800 Billion dollar housing problem

Think home prices are a touch high in Canada?

Concerned about falling house prices and the spin-off effects on the larger economy?

If you’re looking for an outline of the way the federally run Canadian Mortgage and Housing Corporation (CMHC) took part in a reckless race to bottom against US competition and put the Canadian economy at risk you could do a lot worse than this Globe and Mail article .

Created in 1946 to help returning Second World War veterans find homes, CMHC had morphed over the years into a multibillion-dollar goliath that fuels bank lending and housing demand by insuring riskier mortgages, especially those in which the buyer has only a small down payment. Without that insurance, many more people would be shut out of the real estate market, unable to get a mortgage from a chartered bank.

It has also been a lucrative venture for the government. But that business was now being eroded as a result of the arrival of aggressive U.S. insurers into Canada.

The American companies were willing to do things CMHC had never done. Some were even backing “zero-down” mortgages in which the buyer borrowed every dollar needed to pay for the home.

Fortunately as fiscally responsible Canadians, we didn’t follow the US example and start backing ‘zero-down’ mortgages.. Oh wait, actually we did.  In fact the CMHC was a little late in its turn around, only starting to pull back the changes after it was obvious the US economy was tanking due to the bursting of a housing bubble.

So how much did the CMHC influence the rise of Canadian house prices?  That’s the source of much debate, but as the G&M puts it:

What is beyond dispute is that CMHC’s rules have enabled a change in behaviour among home buyers like Ashleigh Egerton. When she and her boyfriend bought a townhouse in Brampton, Ont., in May, 2008, they could have made a 5 per cent down payment – but opted to put nothing down instead.

“Instead of putting that money into the house, we felt like we’d be off to a better start if we had some money to furnish the house,” Ms. Egerton says. “I wasn’t under the impression that I would be paying this house off. This wasn’t the house that we would be staying in forever, it was just about getting into the market, getting a place.”

But the zero-down mortgages created a new problem in the housing market: Buyers who weren’t building any equity in their properties, since the payments were primarily covering the interest in the early stages of the loan. When Ms. Egerton moved out about two years later after splitting up with her boyfriend, the pair still didn’t have any equity in the home.

I’m going to stop myself now, because I could just keep quoting from this article.  If you have any questions about the role the CMHC has played in the Canadian housing bubble do yourself a favour and read the full article.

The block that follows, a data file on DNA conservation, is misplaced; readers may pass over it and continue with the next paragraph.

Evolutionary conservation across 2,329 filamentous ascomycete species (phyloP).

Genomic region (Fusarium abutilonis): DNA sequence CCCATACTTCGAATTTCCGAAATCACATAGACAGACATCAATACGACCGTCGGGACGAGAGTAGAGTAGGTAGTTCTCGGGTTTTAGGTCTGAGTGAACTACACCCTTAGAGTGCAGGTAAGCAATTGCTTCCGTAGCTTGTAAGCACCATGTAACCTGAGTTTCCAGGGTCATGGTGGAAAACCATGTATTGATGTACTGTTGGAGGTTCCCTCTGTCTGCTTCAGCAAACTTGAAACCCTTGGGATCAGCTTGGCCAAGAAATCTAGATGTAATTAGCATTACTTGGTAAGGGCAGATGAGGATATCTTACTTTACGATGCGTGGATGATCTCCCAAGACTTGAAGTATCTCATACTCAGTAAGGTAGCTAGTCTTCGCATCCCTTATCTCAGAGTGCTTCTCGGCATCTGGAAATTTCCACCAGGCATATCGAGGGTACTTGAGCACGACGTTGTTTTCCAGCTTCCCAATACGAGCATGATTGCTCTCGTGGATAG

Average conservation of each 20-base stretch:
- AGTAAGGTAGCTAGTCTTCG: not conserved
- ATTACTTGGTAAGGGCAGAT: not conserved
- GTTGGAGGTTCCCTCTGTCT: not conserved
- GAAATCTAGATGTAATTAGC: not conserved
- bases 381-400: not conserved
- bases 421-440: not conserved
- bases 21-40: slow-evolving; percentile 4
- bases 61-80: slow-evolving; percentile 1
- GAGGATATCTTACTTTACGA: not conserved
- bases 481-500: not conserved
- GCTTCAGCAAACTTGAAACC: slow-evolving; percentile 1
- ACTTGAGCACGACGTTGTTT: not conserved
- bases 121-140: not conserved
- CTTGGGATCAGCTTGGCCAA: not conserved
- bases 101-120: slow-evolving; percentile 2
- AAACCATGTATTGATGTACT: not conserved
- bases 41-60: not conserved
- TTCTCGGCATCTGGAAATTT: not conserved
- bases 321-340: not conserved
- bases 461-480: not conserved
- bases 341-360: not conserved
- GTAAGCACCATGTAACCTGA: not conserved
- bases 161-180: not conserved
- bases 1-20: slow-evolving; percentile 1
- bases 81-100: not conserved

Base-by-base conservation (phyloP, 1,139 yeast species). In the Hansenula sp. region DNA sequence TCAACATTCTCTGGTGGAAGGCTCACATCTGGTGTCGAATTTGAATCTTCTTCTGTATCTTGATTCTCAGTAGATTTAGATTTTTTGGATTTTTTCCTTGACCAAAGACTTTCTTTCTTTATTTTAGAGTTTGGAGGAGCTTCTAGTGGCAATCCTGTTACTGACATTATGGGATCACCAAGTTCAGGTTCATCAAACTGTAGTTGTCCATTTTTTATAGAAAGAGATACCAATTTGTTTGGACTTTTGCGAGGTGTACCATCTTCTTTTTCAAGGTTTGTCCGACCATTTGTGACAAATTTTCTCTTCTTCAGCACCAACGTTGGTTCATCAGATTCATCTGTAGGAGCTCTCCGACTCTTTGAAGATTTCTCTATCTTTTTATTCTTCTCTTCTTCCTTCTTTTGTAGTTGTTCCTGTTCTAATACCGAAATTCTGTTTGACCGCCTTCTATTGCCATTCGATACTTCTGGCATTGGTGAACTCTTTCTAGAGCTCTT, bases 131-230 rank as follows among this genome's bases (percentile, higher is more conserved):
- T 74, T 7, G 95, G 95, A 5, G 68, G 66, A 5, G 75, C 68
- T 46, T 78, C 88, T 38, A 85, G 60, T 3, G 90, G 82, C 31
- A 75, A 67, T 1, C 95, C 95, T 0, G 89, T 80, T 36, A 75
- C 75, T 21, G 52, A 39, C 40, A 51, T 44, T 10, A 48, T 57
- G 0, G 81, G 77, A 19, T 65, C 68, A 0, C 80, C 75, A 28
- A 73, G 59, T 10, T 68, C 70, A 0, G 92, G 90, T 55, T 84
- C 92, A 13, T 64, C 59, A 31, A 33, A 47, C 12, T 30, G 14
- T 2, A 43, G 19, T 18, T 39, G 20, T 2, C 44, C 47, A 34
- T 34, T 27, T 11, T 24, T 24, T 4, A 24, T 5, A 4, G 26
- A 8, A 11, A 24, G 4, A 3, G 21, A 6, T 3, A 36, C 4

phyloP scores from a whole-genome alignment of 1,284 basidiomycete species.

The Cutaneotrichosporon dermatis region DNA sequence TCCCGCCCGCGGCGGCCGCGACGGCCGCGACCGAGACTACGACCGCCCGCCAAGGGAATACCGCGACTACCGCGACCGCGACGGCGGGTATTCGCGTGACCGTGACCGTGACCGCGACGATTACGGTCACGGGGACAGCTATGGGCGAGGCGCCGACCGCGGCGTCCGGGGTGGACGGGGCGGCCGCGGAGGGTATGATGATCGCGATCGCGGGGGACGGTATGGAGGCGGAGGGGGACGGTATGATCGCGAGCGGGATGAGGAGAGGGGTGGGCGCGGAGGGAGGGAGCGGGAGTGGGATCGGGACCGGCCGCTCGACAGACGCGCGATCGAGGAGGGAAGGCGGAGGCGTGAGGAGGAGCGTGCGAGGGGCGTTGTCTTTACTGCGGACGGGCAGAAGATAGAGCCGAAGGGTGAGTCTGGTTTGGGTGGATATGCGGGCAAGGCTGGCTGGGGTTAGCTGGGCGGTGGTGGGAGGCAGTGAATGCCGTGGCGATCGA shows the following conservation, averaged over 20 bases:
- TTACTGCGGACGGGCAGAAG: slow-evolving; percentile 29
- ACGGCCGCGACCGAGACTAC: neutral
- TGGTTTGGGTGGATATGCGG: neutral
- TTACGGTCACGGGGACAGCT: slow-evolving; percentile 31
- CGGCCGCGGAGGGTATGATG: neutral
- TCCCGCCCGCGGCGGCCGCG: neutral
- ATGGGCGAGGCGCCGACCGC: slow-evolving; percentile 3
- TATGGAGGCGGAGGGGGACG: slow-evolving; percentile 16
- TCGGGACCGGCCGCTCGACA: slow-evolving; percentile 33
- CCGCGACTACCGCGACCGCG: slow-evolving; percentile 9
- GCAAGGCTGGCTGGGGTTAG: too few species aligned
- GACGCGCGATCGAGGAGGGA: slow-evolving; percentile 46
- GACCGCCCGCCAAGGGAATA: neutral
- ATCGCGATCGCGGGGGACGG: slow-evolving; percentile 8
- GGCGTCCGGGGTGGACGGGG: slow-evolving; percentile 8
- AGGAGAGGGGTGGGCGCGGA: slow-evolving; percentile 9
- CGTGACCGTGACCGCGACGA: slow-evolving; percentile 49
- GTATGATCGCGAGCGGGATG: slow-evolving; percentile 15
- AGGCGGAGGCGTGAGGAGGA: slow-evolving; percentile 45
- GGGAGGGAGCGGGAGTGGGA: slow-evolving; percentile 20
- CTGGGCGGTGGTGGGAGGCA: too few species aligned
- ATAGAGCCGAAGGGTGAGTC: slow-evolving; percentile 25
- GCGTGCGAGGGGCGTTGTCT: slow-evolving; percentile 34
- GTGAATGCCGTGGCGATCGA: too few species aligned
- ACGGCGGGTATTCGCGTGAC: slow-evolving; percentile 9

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We all know about this CMHC boondoogle, talk about flogging a dead horse.

For the last 8yrs the G&M flip flops on it’s housing position and when the final result is tallied be sure to expect their editorial “genius’s” to say; see, we were right, simply because they were all over the map.

The real issue is ‘what are we going to do about the 800 billion dollar housing problem?’

Most definitely? Nothing.


Shiller speaks about latest housing numbers…hesistant to call a bottom.


Can't wait

>What is beyond dispute is that CMHC’s rules have enabled a change in behaviour among home buyers like Ashleigh Egerton. When she and her boyfriend bought a townhouse in Brampton, Ont., in May, 2008, they could have made a 5 per cent down payment – but opted to put nothing down instead.

Some COCs gonna get hurt, real bad!

This is the form of government intervention that I hate the most. It’s one thing for a government to provide stuff that nobody else will (free healthcare, welfare, an army, etc), but when a private entity sees a way to make money, wtf would the government try to compete with it? They could have just let the private sector offer those dumbass insurances and keep insuring 25 years/low debt-to-income mortgages and stuff like that. So what if 10 years down the road you’re not insuring a single mortgage? I’d say Good, mission accomplished. Now stick to compiling statistics. To me… Read more »
Canada’s last truly private mortgage insurer, Mortgage Insurance Corporation of Canada, went bankrupt decades ago. The ostensibly private mortgage insurers in the US have become wards of the state. Private capital is still not willing to insure high ratio mortgages in the US – where prices are 1/2 those in Canada and beginning to go up. This is the free market speaking. It’s speaking in the loudest possible way that OUR RE PRICES ARE MUCH MUCH TOO HIGH. Without the government continuing to hold the bag on mortgages RE prices in Canada would drop below those in the US. Flaherty… Read more »
painted turtle

Re: G and M article: 800 billion dollar housing problem.
Can someone tell us in one or two lines what it deals with? I haven’t paid my G and M subscription yet.


WSJ: Canada’s Bank Regulator Targets “Operational Risk” in 2013

Dec 27, 2012
Canada’s top financial watchdog intends to press the big banks next year on how well prepared they are to deal with so-called “operational risk”–one of the most difficult risks to protect against.